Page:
The Government Says Good-Bye to Older Refrigerant Systems

The Government Says Good-Bye to Older Refrigerant Systems

Beginning in 2010 the US Government has put legislation in place that disallows the sale of many refrigerant products that are used by older air conditioning systems.  Although there is nothing in the legal jargon that requires consumers to upgrade their old equipment, many heating and cooling companies are suggesting that these old devices be replaced by newer ones because refrigerant won’t be available for replacement.  Irwin Arieff from the New York Times explains the need for the legislation:

For years, the refrigerant of choice has been R-22, also known as HCFC-22 (short for hydrochlorofluorocarbon) or Freon 22, a brand name.

But R-22, when released into the atmosphere, eats away at the ozone layer, which shields the earth from hazardous ultraviolet radiation. In 1990, the federal Clean Air Act was amended to prohibit putting newly made R-22 into equipment made after Dec. 31, 2009.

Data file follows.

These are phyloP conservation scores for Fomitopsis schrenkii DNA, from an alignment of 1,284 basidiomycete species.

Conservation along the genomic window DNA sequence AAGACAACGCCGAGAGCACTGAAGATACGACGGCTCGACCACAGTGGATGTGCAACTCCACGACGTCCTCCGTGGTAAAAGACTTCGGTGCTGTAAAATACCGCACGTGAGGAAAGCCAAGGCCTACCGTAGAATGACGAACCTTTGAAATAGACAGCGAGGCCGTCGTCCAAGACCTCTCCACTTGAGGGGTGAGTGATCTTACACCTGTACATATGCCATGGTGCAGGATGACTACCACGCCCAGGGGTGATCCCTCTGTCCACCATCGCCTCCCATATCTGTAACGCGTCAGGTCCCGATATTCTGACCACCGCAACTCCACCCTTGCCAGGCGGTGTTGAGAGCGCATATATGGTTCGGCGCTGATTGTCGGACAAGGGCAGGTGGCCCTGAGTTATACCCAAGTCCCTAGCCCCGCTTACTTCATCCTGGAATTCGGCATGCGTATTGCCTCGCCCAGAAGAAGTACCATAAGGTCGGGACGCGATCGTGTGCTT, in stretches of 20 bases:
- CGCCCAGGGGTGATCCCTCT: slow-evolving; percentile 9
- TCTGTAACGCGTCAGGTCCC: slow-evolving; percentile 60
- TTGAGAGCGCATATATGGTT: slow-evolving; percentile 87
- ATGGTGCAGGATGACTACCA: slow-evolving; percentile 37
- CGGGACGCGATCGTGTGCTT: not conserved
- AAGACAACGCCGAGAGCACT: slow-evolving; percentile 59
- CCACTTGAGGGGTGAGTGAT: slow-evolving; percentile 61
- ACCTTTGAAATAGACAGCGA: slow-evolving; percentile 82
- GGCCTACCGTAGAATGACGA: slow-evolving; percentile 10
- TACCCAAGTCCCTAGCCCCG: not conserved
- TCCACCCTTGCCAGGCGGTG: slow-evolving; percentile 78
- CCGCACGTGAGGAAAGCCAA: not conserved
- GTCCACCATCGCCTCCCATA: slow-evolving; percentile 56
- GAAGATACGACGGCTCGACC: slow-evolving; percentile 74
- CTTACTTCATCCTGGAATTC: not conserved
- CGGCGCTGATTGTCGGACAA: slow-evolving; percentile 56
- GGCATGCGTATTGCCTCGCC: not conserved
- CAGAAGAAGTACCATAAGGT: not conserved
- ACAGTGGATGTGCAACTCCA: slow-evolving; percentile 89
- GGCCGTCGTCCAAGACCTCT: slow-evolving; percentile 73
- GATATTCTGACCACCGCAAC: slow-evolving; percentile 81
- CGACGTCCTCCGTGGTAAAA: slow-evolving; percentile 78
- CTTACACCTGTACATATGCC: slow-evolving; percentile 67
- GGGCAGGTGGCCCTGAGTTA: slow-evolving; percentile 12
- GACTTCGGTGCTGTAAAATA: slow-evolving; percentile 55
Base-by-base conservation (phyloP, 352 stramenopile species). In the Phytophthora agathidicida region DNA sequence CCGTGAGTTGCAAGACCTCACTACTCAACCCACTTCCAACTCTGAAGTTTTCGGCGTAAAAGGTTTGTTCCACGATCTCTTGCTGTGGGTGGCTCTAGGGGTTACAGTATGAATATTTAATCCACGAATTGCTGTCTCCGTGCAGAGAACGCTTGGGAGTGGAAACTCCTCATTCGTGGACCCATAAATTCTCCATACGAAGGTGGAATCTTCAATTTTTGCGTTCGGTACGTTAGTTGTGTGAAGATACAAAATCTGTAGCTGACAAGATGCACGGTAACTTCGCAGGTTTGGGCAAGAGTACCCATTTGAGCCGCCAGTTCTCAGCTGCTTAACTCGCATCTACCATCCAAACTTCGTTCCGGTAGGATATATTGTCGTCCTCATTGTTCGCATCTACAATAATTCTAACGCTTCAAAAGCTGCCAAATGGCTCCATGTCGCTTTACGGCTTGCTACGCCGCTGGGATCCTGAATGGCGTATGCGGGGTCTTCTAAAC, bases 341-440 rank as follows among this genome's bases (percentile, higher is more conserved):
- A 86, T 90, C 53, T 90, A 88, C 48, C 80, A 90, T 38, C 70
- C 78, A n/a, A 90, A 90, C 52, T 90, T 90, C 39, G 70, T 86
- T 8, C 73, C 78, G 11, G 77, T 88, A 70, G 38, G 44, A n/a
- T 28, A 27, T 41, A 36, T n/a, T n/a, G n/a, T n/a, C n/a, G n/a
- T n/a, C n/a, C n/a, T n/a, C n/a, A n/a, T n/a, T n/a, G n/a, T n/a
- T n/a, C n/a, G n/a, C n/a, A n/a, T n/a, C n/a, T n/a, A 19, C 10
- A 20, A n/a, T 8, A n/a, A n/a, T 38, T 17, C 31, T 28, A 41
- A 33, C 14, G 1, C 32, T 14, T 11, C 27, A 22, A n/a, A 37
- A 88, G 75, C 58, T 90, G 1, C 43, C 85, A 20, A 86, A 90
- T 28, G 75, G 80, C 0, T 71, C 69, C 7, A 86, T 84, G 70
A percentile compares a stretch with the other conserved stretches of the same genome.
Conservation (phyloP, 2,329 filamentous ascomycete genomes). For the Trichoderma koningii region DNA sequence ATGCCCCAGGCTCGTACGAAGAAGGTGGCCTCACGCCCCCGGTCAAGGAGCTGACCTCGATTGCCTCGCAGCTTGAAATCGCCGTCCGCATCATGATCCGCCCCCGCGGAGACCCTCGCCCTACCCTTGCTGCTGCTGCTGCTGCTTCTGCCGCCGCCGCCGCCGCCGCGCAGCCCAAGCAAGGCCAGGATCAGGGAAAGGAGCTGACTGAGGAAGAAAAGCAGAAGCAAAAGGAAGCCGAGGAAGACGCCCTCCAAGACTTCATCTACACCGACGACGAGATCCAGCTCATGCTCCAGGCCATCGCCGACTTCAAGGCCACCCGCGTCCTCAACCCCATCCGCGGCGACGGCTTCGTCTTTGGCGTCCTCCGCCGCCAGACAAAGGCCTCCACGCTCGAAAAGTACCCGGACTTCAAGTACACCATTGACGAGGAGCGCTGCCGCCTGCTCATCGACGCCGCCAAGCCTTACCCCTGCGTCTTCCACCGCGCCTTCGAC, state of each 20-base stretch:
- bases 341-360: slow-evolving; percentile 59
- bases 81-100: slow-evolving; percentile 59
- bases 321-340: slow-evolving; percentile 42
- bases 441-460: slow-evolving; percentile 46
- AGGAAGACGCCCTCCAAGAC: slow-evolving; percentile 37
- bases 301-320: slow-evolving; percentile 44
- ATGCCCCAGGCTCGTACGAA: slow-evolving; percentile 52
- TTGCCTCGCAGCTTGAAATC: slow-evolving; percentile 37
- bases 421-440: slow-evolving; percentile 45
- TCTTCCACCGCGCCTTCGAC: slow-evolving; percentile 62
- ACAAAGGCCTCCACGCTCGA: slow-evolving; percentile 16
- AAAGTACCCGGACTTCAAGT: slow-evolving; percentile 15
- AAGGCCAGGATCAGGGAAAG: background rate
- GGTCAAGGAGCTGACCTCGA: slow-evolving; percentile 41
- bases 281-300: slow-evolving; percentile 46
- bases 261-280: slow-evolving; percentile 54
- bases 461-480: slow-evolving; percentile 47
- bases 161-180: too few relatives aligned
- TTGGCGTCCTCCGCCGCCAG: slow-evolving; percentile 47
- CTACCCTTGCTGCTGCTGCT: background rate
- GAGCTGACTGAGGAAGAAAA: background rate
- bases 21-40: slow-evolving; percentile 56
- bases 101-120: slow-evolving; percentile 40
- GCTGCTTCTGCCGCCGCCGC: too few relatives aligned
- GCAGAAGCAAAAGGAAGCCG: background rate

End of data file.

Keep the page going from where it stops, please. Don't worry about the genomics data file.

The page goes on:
The main replacement for R-22 in residential cooling is a hydrofluorocarbon called HFC-410A. Sold under names like Puron, Genetron AZ-20 and Suva, it was recognized by the E.P.A. as an R-22 substitute in 1996.

However, he also states that:

The government wants consumers to know that they are not obliged to buy any new equipment and has taken steps to try to ensure that there will be enough R-22, either newly made or recycled, to maintain existing equipment throughout its lifetime, Mr. Banks said. “People can continue to use their existing units, and continue to service them,” he said.

If you are having trouble with your Knoxville A/C unit, give us a call!

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